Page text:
"But if you show partiality, you commit sin, and are convicted by the law as transgressors" (2:9). Even the Old Testament forbade personal favoritism. Leviticus 19:15 taught - "You shall do no injustice in judgment. You shall not be partial to the poor, nor honor the person of the mighty. In righteousness you shall judge your neighbor." Jesus Himself showed no personal favoritism--even His enemies admitted that (cf. Luke 20:21). For a Christian to show partiality is to be a transgressor of the law of Christ; to transgress God's law is to sin (I John 3:4)!
James 2:10,11 reads - "For whoever shall keep the whole law, and yet stumble in one point, he is guilty of all. For He who said, 'Do not commit adultery,' also said, 'Do not murder.' Now if you do not commit adultery, but you do murder, you have become a transgressor of the law." Some of the Christians in the first-century evidently had the notion that since they were obeying God's law in most areas that it was acceptable to be negligent with a few things that they considered to be minor. He told them that they were mistaken.
For them to point out their proper treatment of the rich wouldn't justify them in treating the poor shamefully. If they were trying to be justified in this way, then they'd have to live without making any mistakes! Of course, we know that such isn't possible! But, that's the sort of mindset they had. They wanted to count up all the good things they were doing and then count up all the bad things and say, "See James, we're doing more good than bad! Therefore, we're okay before God." James did not agree! He tried to get them to see that showing partiality is a sin that won't be passed over as if it weren't a violation of God's law. He tells them that if they commit any sin then they are lawbreakers, regardless of which sin it is! He emphasized the inconsistency in trying to claim justification under God's law unless one lives absolutely perfectly under it! The vital lesson being taught here is that man has no authority to tamper with God's laws. Man has no right to obey certain laws while ignoring others that are also applicable.
James continued in 2:12 - "So speak and so do as those who will be judged by the law of liberty." Because of everything that he has just said, he reminds them that ultimately they'll be judged by the law of liberty--not the Old Testament but the New (cf. 1:25; John 12:48). The New Testament doesn't free us from laws; it frees us from sin! That's where the liberty is! So, if you say you love your brother, then love your poor brother also, love your brother with different skin color, and love your uneducated brother. Be consistent and judge righteously! Don't show partiality!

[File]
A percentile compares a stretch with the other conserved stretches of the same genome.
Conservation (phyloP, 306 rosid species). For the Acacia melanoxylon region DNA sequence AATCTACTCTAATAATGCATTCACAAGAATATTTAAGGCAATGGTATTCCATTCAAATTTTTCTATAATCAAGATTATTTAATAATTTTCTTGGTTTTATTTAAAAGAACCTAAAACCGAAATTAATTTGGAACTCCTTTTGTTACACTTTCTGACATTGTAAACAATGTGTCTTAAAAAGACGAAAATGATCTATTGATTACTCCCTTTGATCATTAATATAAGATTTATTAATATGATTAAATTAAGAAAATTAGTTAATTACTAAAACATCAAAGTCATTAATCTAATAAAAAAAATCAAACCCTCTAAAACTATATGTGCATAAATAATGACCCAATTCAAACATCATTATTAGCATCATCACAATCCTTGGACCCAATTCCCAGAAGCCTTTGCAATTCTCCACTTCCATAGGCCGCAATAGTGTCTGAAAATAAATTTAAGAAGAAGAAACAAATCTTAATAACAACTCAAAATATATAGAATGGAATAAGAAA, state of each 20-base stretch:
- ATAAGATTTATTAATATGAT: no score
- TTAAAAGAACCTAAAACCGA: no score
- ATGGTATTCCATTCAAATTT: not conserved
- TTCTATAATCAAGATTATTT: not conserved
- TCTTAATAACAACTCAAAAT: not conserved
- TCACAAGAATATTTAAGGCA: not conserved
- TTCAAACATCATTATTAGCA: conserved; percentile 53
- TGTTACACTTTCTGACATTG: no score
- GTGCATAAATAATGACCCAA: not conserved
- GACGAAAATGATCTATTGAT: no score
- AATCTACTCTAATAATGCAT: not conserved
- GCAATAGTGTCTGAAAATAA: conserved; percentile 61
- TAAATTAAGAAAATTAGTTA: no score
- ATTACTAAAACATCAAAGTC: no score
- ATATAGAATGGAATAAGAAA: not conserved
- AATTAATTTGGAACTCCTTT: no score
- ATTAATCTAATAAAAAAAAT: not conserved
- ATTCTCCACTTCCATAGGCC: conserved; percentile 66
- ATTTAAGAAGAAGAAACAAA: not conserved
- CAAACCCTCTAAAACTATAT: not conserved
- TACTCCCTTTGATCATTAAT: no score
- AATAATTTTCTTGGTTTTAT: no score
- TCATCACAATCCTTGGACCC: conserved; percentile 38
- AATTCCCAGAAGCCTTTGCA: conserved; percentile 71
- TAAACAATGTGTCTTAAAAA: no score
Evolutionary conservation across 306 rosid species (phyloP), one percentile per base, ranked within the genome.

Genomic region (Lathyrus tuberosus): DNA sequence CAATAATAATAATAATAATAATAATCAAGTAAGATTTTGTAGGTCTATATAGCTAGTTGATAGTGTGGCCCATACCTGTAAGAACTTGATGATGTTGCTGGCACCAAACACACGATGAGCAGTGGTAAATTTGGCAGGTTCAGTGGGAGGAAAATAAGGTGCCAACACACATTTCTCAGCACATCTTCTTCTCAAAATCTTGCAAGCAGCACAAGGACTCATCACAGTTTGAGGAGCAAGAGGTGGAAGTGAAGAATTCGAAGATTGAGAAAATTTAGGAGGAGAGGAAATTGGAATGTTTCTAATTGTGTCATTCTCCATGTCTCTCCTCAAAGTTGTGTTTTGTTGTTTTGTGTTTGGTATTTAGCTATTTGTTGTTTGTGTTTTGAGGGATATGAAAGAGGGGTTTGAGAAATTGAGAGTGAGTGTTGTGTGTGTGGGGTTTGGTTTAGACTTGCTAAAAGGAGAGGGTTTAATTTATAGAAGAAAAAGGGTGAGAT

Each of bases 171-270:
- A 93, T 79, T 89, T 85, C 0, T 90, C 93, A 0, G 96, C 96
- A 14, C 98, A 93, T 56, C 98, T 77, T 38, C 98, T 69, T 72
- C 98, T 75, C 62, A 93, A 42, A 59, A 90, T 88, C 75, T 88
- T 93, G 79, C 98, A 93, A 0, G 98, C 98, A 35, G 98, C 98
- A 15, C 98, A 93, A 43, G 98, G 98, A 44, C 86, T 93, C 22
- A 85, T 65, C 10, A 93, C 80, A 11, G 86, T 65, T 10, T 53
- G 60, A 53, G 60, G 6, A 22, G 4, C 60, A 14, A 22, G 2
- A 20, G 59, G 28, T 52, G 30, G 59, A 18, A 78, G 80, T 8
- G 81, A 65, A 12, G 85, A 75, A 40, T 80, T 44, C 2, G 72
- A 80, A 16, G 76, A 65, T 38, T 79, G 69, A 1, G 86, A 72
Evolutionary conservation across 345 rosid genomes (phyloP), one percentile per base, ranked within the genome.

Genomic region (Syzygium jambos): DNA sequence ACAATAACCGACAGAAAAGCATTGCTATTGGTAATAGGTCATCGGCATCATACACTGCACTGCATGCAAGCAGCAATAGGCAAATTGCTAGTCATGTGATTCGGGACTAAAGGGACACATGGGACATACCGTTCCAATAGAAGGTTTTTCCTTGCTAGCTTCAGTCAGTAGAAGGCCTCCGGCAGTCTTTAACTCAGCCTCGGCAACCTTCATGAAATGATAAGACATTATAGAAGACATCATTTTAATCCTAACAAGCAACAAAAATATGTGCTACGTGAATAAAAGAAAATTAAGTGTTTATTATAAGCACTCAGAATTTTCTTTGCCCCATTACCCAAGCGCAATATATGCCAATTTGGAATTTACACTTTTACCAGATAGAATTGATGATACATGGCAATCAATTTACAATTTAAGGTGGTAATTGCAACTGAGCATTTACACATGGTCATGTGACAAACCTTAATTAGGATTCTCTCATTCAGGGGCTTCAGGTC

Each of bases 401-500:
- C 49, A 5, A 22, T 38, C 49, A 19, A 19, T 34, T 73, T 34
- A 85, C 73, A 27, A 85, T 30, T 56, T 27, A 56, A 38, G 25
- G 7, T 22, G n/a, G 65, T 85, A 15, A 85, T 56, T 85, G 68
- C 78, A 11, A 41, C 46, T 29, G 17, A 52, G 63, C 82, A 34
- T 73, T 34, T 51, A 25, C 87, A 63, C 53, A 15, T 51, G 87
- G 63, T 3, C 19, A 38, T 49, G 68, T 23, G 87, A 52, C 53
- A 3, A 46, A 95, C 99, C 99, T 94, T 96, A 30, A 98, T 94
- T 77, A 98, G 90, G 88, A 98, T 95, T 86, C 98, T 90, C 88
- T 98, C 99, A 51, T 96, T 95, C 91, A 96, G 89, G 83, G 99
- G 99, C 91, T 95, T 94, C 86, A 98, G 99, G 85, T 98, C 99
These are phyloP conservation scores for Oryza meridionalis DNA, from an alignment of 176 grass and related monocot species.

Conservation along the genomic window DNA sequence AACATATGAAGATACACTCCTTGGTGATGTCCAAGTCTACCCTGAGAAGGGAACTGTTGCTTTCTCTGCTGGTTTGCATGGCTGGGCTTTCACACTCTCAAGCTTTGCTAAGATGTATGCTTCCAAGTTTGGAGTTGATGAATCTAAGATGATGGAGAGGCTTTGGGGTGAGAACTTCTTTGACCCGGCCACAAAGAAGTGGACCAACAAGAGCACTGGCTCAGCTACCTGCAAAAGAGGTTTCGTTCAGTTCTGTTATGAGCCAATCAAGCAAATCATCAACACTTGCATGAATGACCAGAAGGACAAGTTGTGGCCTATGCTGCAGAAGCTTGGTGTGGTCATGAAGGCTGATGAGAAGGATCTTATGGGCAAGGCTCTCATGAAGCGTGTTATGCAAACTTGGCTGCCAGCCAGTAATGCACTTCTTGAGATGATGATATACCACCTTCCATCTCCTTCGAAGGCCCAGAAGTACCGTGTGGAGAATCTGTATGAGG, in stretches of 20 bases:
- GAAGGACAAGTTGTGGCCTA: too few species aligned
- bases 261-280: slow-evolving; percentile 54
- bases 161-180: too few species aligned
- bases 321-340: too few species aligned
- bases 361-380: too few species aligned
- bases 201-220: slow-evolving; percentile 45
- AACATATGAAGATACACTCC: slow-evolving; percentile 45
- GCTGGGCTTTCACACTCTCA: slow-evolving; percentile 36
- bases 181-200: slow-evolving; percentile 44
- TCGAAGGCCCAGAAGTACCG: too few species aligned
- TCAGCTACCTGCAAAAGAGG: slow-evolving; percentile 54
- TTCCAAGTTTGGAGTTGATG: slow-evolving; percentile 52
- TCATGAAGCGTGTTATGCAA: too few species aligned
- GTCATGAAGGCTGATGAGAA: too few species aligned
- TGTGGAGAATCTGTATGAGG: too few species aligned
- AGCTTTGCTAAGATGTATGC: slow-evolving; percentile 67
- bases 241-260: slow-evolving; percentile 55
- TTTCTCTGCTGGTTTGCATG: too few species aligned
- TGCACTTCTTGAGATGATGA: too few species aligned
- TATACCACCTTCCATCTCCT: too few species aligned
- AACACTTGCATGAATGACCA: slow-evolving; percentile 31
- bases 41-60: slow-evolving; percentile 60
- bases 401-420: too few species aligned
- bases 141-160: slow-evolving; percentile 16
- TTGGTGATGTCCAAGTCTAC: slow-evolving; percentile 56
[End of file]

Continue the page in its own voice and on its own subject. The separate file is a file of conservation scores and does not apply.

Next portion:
This section closes with 2:13 - "For judgment is without mercy to the one who has shown no mercy. Mercy triumphs over judgment." Here attention is given to God's law of reciprocity. You get what you give, and who can disagree that such a law is just (cf. Matt. 18:21ff)? If we don't show mercy to others, then why should God show mercy to us? Now, don't forget that this passage is addressed to Christians. Those who are outside the body of Christ don't have access to God's mercy until they obey the gospel (regardless of how merciful they are to others; cf. II Thess. 1:7-9). James wants Christians to understand that if we show partiality based on physical circumstances, then our hearts are hard and lacking in mercy. Thus, we shouldn't expect God to judge us favorably! Remember that none of us can stand successfully before God on our own merits. Therefore, we need to be merciful to others for our own sake! When we make our judgments, He wants us to judge righteously, not show favoritism based on external circumstances.
Let us summarize these powerful verses before we close. It is sinful to show partiality. It is wrong to favor the rich over the poor and to treat them unequally. In reality, there is more reason to be partial to the poor than to the rich, because the poor are more likely to be receptive to God's word and the rich are often oppressive and blasphemous. The royal law requires us to treat everyone equally, and to avoid unfair or partial treatment. And, if we expect to obtain God's mercy, we must be merciful in our judgments.